By Nichole Dupont
The first thing you notice about Botanica
, the newest torchbearer of café culture in Great Barrington, is that there are a lot of plants. So many, in fact, that they steam up the windows — a marked tropical rebellion against the cold outside. Big glossy banana leaves, dozens of brilliant red and pink amaryllis, some succulents… all in pots, all beautiful and all for sale.
This is not the first time I’ve been to Botanica since its quiet opening the day after Thanksgiving. And I know I wasn’t the only one who was chomping at the bit, waiting for the café/plant shop to open. In fact, according to co-owners Carla Blades, a well-known local baker, and designer Adam Medina, they had to paper the windows while they remodeled the space at 34 Railroad Street (formerly the Seeds housewares store) because so many people were peeking in. Now, the 12-foot front windows give way to ample sunlight in the long galley cafe, which enjoys even higher, pressed tin ceilings and a clean, open layout that is equal parts sunroom, eatery and micro-market.
“A place like this is kind of like a cultural establishment,” says Medina. “There is an immediate sense of belonging where we can contextualize ourselves in our daily lives.”
The second thing you notice about Botanica: there is no official, recognizable percolator. Instead, eight single-cup glass filters hang from the wall behind the bar. It's a guarantee that every cup of coffee is fresh, made with beans roasted exclusively for the café at Assembly Coffee Roasters
in Pittsfield. In addition to pour-overs, the beverage menu includes the usual suspects — espresso, cappuccino, latte, Americano, flat white — all churned out from an impressive Slayer espresso machine and served in Botanica’s now signature red cups. I ask if they have milk alternatives for lactose wimps like myself. Blades is already shaking her head no.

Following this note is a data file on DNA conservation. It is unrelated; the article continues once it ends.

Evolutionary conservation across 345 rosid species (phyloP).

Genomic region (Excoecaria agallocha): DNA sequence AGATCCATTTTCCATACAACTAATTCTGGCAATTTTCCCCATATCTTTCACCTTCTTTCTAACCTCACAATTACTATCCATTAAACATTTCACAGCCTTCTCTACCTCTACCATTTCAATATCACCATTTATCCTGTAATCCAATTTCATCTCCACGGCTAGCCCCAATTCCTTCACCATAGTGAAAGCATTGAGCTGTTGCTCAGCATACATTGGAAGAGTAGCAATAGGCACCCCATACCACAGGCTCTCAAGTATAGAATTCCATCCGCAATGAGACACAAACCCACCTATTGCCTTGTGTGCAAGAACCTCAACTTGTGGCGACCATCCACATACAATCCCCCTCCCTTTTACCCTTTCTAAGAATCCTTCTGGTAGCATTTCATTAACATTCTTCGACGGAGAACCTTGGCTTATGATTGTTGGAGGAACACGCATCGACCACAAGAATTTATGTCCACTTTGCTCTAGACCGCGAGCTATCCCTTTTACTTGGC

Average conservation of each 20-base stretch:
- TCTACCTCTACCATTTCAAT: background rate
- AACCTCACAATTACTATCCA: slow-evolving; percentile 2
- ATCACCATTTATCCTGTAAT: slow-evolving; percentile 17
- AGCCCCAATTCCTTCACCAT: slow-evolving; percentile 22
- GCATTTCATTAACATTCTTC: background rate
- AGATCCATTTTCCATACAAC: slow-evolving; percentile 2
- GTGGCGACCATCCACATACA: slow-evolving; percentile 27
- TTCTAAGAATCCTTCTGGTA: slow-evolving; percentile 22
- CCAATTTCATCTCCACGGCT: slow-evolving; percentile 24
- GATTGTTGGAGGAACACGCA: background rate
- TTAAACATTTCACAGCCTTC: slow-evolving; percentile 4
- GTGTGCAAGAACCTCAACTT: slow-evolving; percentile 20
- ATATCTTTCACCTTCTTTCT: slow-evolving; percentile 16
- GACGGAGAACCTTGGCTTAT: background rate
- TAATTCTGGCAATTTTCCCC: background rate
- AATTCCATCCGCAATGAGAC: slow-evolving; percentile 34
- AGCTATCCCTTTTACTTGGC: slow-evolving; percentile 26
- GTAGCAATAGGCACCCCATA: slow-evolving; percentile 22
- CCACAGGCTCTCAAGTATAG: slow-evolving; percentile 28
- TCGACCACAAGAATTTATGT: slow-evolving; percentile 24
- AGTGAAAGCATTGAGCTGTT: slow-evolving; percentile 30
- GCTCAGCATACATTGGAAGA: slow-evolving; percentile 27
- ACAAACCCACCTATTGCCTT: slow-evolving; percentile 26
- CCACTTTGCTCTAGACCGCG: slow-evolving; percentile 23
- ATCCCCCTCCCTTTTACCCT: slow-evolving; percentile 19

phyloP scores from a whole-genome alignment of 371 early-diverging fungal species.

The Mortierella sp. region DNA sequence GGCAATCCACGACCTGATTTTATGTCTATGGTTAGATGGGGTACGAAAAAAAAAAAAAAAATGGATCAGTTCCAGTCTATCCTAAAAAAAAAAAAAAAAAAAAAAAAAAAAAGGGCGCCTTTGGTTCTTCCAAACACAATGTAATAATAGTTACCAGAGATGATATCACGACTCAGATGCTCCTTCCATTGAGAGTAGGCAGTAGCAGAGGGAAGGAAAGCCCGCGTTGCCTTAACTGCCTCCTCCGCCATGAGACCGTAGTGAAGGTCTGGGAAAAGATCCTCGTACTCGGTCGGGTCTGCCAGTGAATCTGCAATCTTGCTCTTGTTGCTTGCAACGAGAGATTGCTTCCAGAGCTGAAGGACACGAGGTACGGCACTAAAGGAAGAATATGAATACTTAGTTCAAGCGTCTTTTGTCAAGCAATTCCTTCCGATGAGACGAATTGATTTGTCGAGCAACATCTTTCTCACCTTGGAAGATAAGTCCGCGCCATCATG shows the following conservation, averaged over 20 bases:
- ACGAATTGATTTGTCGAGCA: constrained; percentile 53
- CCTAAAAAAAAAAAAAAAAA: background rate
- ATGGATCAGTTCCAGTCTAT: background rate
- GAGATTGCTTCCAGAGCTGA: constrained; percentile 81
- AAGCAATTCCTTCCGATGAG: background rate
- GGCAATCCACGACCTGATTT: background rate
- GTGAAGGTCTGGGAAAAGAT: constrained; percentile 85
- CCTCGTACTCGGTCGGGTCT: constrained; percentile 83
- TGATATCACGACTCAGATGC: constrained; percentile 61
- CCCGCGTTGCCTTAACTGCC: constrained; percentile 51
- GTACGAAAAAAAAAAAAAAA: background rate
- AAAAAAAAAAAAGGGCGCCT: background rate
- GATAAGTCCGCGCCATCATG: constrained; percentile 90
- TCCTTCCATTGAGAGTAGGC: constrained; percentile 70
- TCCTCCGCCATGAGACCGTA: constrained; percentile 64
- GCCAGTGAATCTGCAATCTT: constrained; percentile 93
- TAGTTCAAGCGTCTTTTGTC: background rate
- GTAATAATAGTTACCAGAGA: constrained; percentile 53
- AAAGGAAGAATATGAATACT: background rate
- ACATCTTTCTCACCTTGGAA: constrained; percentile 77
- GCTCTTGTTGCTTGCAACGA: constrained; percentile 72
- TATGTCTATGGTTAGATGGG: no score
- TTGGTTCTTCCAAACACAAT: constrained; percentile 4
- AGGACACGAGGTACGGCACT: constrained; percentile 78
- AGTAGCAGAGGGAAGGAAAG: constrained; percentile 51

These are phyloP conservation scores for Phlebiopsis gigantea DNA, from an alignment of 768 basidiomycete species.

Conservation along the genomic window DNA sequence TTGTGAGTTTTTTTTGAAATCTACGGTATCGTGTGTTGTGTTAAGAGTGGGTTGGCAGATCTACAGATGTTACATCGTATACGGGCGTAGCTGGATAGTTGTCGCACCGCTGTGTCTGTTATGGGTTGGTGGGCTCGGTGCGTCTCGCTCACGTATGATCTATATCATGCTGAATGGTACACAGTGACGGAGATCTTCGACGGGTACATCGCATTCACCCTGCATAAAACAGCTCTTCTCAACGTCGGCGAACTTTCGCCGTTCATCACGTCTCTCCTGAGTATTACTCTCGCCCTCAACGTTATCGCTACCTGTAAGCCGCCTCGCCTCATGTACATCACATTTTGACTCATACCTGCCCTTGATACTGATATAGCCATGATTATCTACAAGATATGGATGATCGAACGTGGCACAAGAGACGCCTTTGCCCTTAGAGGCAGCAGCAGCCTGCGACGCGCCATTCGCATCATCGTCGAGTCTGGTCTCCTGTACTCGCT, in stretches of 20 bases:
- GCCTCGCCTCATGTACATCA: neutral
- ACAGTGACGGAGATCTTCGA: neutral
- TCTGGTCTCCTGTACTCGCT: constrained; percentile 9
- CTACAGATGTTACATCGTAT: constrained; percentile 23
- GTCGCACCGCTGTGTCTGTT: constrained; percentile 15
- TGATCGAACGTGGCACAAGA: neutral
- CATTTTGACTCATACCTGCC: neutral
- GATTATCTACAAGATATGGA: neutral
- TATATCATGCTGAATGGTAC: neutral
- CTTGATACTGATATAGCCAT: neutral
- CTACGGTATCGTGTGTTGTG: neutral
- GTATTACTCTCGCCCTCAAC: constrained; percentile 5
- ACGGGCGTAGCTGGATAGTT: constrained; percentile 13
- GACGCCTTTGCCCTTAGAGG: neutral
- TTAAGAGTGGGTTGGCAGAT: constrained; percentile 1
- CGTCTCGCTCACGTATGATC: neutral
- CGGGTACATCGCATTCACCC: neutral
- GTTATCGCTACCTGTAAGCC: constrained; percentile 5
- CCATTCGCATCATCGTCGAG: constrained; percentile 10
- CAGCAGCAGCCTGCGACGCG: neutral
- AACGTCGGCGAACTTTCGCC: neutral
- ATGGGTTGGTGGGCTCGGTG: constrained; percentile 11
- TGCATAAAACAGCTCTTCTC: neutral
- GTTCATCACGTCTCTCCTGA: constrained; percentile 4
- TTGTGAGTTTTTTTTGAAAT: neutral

“We don’t have almond milk, we don’t do soy milk,” Blades says.
“But I want to try the cortado,” I say. “I can’t do milk. It will ruin me.”
“Oat milk,” she says with finality. “Seriously. It’s delicious.”
Turns out I’m not the only one with a milk "difficulty" (a few of the charming baristas and Blades herself can sympathize). The oat milk cortado — I’m a devoted coconut milk girl — is rich, and, of course, complements the coffee. Other non-coffee beverage offerings include Burnt Sugar Lime and Rose Petal Honey house sodas, a Maple Steamer, assorted teas, and even root beer floats.
The temptations are many. And there’s the food. Everything on the one-page menu is familiar, yet foreign within the context of the Berkshire victual culture. Definitely something you’ve seen before, just needing a little nudge out of palate nostalgia. Steel cut oats served with rock salt and marmalade, or with seared pears and almonds ($9), baked eggs with bacon, leeks and fresh ricotta (served in a small skillet, $13), and egg tacos with a healthy hit of chorizo and lime sour cream ($11) all round out a simple, yet flavorful breakfast menu. Salads highlighting seasonal offerings — pears, oranges, olives, lavash crisps — give way to flavorful mains and soups.
“I love food, we love food,” says Medina. He is waiting on his own polenta bowl to power up for the busy day ahead. “What we have here, people are familiar with. It’s traditional food but it’s interesting. It’s not limited.”
There are subtle changes in the menu from week to week, but one staple that many revisit is the Sopa de Lima. I’ve had it at least three times. You can actually feel yourself not wanting to carry on casual conversation while savoring this wide bowl of chicken, mountain yam and chipotle lime ($12). It is… spoiler alert: cliché… healing. And the borscht is a delight for caraway lovers. Both soups, just like the rose geranium plant that I continue to covet and will most likely purchase, are fragrant, and require focus and reflection.
“We still have so much vision for this place,” says Blades. “We’re constantly stretching that to see where it can go.”
For now, Botanica is keeping pretty strict café hours, but plans to extend beyond the 8 a.m. to 3 p.m. window are already underway. Talk of opening the back patio at the first sign of warm weather, as well as opening the house for special evening events, is already on the proverbial wind. But for now, excellent coffee and soup will suffice.
34 Railroad St., Great Barrington, MA
Open 8 a.m. - 3 p.m.